Mineral Ridge in Trumbull County, Ohio — The American Midwest (Great Lakes)
The Salt Springs
A salt spring, located about a mile west of this site, was the primary attraction for immigrants to the Western Reserve territory in the mid-1700s. Prior to European-American settlement, Indians used the springs, boiling the water to extract the salt and using it for preserving meat among other uses. In 1755, surveyor Lewis Evans underscored the importance of the springs by noting it on his “General Map of the Middle British Colonies in America.” This enticed immigrants from western Pennsylvania to the region. In addition to the salt itself, the abundance of wildlife near the spring ensured good hunting in the area. (Continued on other side)
(Continued from other side) In February 1788, Connecticut, which asserted ownership of the Western Reserve from the colonial period to 1795, deeded the Salt Spring tract to Samuel Holden Parsons, a pioneer of the Northwest Territory and former Continental army officer. In 1796, Reuben Harmon, an early settler in what became Weathersfield Township, purchased the springs. Although new settlers initially considered the springs an asset, the salinity
Erected 2016 by Mineral Ridge Historical Society and The Ohio History Connection. (Marker Number 34-78.)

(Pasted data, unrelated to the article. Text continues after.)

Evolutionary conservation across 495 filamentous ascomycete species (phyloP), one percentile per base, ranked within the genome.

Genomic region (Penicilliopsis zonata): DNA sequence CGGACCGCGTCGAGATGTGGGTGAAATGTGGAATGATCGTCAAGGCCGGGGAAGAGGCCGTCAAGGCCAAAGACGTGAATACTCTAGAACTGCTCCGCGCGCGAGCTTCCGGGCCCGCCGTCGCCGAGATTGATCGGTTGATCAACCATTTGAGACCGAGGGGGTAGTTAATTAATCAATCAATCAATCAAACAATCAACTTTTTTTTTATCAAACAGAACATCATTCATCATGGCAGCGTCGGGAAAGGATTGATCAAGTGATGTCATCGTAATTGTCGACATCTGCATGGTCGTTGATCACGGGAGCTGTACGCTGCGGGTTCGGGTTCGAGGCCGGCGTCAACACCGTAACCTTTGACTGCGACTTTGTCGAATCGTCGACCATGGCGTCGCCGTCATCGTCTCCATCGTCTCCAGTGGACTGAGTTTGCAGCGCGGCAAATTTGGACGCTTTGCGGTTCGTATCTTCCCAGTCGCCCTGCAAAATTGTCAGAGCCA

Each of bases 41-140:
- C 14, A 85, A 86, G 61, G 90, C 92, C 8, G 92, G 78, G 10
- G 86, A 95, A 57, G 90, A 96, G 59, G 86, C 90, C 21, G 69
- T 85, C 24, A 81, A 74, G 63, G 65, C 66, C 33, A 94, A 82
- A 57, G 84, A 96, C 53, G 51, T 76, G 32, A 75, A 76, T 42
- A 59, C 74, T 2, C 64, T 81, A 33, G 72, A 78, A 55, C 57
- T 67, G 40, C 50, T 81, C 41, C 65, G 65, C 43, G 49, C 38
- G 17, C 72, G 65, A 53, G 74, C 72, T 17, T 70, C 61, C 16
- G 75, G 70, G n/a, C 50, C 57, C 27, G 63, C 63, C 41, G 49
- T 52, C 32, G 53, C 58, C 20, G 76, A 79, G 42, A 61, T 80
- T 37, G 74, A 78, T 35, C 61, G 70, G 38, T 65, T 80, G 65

Marker series. This marker is included in the Ohio Historical Society / The Ohio History Connection marker series.
Location. 41° 9.608′ N, 80° 46.476′ W. Marker is in Mineral Ridge, Ohio, in Trumbull County. Marker is on Salt Springs Youngstown Road 0.3 miles west of South Main Street (Ohio Route 46), on the right when traveling south. Located in Kerr's Cemetery. Touch for map. Marker is in this post office area: Mineral Ridge OH 44440, United States of America. Touch for directions.
Other nearby markers. At least 8 other markers are within 6 miles of this marker, measured as the crow flies. Mineral Ridge Black Band Ore (approx. 1.4 miles away); William McKinley Birthplace (approx. 1.4 miles away); James Heaton (approx. 1½ miles away); William McKinley (approx. 1½ miles away); The Barnhisel House (approx. 3.6 miles away); Howland Springs (approx. 4.8 miles away); Mahoning Lodge #29, IOOF (approx. 5.8 miles away); Old Erie Lodge No. 3 Free and Accepted Masons (approx. 5.8 miles away).
Categories. Native Americans • Railroads & Streetcars •
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Credits. This page was last revised on August 18, 2018. This page originally submitted on August 18, 2018, by Mike Wintermantel of Pittsburgh, Pennsylvania. This page has been viewed 78 times since then and 25 times this year. Photos: 1, 2, 3, 4. submitted on August 18, 2018, by Mike Wintermantel of Pittsburgh, Pennsylvania.